GTL Infrastructure said it had appointed Milind Bengali as co-chief operating officer.
Telecom equipment manufacturer GTL Infrastructure said it had appointed Milind Bengali as co-chief operating officer. He was heading the company's M&A division. Besides, Milind Naik has been re-designated as whole-time director and co-chief operating officer, GTL Infra said in a filing to the Bombay Stock Exchange (BSE).
The company said it had also received approval from the Corporate Debt Restructuring (CDR) Cell, Mumbai, for restructuring loans. A committee of the board is constituted to discuss, negotiate, finalise the various terms and conditions stipulated therein, interalia issuance of securities in terms of the CDR process, the filing said.
GTL Infrastructure chief financial officer Prasanna Bidnurkar has been re-designated as head (CDR) and will be responsible for all the matters related to the CDR. Accordingly, Bhupendra Kiny has been appointed as chief financial officer, the filing said.
The committee formed will also consider withdrawal of scheme of arrangement between the company and Chennai Network Infrastructure (CNIL) and consider fresh scheme of amalgamation. The company's shareholders had approved scheme of amalgamation of CNIL with itself in April 2011.
The scheme envisaged an exchange ratio of one equity share of GTL Infra for every four equity shares of CNIL. CNIL was formed as a special purpose vehicle to acquire Aircel's tower assets.
In the late afternoon, GTL Infrastructure was trading at around Rs9.20 per share on the Bombay Stock Exchange, 2.79% up from the previous close.
Lupin has got the approval to sell 48 mg and 145 mg of generic Fenofibrate tablets in the American market.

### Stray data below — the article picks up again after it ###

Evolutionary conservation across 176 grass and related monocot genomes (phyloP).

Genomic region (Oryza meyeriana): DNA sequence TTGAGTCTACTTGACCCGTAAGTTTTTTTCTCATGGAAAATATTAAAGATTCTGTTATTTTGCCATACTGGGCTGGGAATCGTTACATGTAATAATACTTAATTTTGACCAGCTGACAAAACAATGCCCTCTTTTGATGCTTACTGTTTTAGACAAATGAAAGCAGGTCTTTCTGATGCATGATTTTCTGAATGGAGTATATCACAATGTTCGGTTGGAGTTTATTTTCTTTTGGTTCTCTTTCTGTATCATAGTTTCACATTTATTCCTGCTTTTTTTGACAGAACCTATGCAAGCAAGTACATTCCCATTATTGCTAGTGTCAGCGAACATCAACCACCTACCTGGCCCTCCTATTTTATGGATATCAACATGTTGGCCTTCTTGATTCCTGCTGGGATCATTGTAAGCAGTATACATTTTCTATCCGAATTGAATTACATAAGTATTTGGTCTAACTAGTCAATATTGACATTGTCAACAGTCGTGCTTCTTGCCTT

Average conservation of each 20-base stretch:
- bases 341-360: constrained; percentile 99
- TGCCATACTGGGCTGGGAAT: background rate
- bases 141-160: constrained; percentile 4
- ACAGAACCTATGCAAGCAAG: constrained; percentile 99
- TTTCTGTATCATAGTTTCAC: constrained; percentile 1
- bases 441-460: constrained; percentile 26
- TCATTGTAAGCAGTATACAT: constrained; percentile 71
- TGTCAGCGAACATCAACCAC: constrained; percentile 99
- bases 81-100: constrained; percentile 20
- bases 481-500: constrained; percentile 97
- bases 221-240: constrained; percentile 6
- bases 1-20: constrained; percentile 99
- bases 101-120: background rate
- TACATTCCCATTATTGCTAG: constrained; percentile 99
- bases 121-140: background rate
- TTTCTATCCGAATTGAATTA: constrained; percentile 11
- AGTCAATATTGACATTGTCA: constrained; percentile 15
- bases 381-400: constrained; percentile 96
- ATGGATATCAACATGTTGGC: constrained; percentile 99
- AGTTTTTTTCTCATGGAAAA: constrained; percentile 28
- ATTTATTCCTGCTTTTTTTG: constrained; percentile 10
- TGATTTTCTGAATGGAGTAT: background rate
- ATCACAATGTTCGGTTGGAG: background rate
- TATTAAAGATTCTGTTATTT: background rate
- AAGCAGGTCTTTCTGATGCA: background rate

The US health regulator has granted approval to Lupin to market generic Fenofibrate Tablets, a cholesterol lowering drug, in the American market.
According to information on the US Food and Drug Administration (USFDA) website, Lupin has got the approval to sell 48 mg and 145 mg of generic Fenofibrate tablets in the American market. However, the company did not comment on the issue and the possible launch date of the product.
According to Morgan Stanley Research, Abbott, the innovator of the drug, had filed patent litigations against seven firms, out of which five including those against Lupin and Teva have been settled. Abbott sells the drug under Tricor brand.
As per the report Lupin could launch its generic version as early as July next year.
"We have assumed December, 2012 (181st day) launch for Lupin, which may now potentially be earlier [July, 2012] in light of possible forfeiture of Teva's exclusivity. This would translate into earlier and greater upside for Lupin from this product in 2012," Morgan Stanley Research said in a report.
Teva, which had the exclusive marketing rights for the generic drug, had said its version of Tricor 145 mg ($1.2 billion brand sales) will not be approved by USFDA in 2012, the report said.
Under the provisions of its settlement with Abbott, Teva was expected to launch it in either March, 2011 or July, 2012 under certain circumstances.
"We have assumed this to be a $50 million annual sales opportunity for Lupin [starting December 2012], assuming 80% price erosion and 20% market share, which may turn out to be conservative," Morgan Stanley said.
In the late afternoon, Lupin was trading at around Rs444 per share on the Bombay Stock Exchange, 0.95% up from the previous close.